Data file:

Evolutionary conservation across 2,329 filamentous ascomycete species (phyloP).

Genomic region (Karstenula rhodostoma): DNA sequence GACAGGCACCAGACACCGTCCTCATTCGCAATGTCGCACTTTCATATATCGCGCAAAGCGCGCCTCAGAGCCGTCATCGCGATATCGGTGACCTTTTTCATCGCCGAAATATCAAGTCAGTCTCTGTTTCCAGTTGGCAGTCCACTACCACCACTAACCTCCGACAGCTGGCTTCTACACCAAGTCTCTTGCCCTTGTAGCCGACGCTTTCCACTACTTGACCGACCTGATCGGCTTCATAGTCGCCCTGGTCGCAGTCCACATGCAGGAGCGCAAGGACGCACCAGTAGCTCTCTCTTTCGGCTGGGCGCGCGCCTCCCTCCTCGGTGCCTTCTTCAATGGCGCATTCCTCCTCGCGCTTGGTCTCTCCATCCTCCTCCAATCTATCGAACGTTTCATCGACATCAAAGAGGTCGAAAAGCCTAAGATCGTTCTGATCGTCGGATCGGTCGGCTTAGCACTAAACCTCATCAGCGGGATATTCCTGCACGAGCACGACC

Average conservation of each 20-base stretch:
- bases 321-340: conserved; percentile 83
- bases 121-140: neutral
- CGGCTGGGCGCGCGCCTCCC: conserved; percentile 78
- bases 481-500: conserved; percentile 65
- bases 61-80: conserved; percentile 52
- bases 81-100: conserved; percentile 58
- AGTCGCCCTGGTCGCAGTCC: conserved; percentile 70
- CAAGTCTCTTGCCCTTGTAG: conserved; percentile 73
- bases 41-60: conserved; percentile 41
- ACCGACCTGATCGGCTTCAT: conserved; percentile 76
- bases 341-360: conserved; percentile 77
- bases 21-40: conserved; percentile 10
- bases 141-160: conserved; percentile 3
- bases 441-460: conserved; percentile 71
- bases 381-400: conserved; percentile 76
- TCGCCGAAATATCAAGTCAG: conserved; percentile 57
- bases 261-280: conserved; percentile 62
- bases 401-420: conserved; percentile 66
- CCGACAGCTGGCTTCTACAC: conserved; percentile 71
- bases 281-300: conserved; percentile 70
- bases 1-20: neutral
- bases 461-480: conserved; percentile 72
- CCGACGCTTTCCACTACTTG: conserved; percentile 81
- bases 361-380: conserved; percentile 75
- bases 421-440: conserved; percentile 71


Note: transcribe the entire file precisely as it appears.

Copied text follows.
Evolutionary conservation across 2,329 filamentous ascomycete species (phyloP).

Genomic region (Karstenula rhodostoma): DNA sequence GACAGGCACCAGACACCGTCCTCATTCGCAATGTCGCACTTTCATATATCGCGCAAAGCGCGCCTCAGAGCCGTCATCGCGATATCGGTGACCTTTTTCATCGCCGAAATATCAAGTCAGTCTCTGTTTCCAGTTGGCAGTCCACTACCACCACTAACCTCCGACAGCTGGCTTCTACACCAAGTCTCTTGCCCTTGTAGCCGACGCTTTCCACTACTTGACCGACCTGATCGGCTTCATAGTCGCCCTGGTCGCAGTCCACATGCAGGAGCGCAAGGACGCACCAGTAGCTCTCTCTTTCGGCTGGGCGCGCGCCTCCCTCCTCGGTGCCTTCTTCAATGGCGCATTCCTCCTCGCGCTTGGTCTCTCCATCCTCCTCCAATCTATCGAACGTTTCATCGACATCAAAGAGGTCGAAAAGCCTAAGATCGTTCTGATCGTCGGATCGGTCGGCTTAGCACTAAACCTCATCAGCGGGATATTCCTGCACGAGCACGACC

Average conservation of each 20-base stretch:
- bases 321-340: conserved; percentile 83
- bases 121-140: neutral
- CGGCTGGGCGCGCGCCTCCC: conserved; percentile 78
- bases 481-500: conserved; percentile 65
- bases 61-80: conserved; percentile 52
- bases 81-100: conserved; percentile 58
- AGTCGCCCTGGTCGCAGTCC: conserved; percentile 70
- CAAGTCTCTTGCCCTTGTAG: conserved; percentile 73
- bases 41-60: conserved; percentile 41
- ACCGACCTGATCGGCTTCAT: conserved; percentile 76
- bases 341-360: conserved; percentile 77
- bases 21-40: conserved; percentile 10
- bases 141-160: conserved; percentile 3
- bases 441-460: conserved; percentile 71
- bases 381-400: conserved; percentile 76
- TCGCCGAAATATCAAGTCAG: conserved; percentile 57
- bases 261-280: conserved; percentile 62
- bases 401-420: conserved; percentile 66
- CCGACAGCTGGCTTCTACAC: conserved; percentile 71
- bases 281-300: conserved; percentile 70
- bases 1-20: neutral
- bases 461-480: conserved; percentile 72
- CCGACGCTTTCCACTACTTG: conserved; percentile 81
- bases 361-380: conserved; percentile 75
- bases 421-440: conserved; percentile 71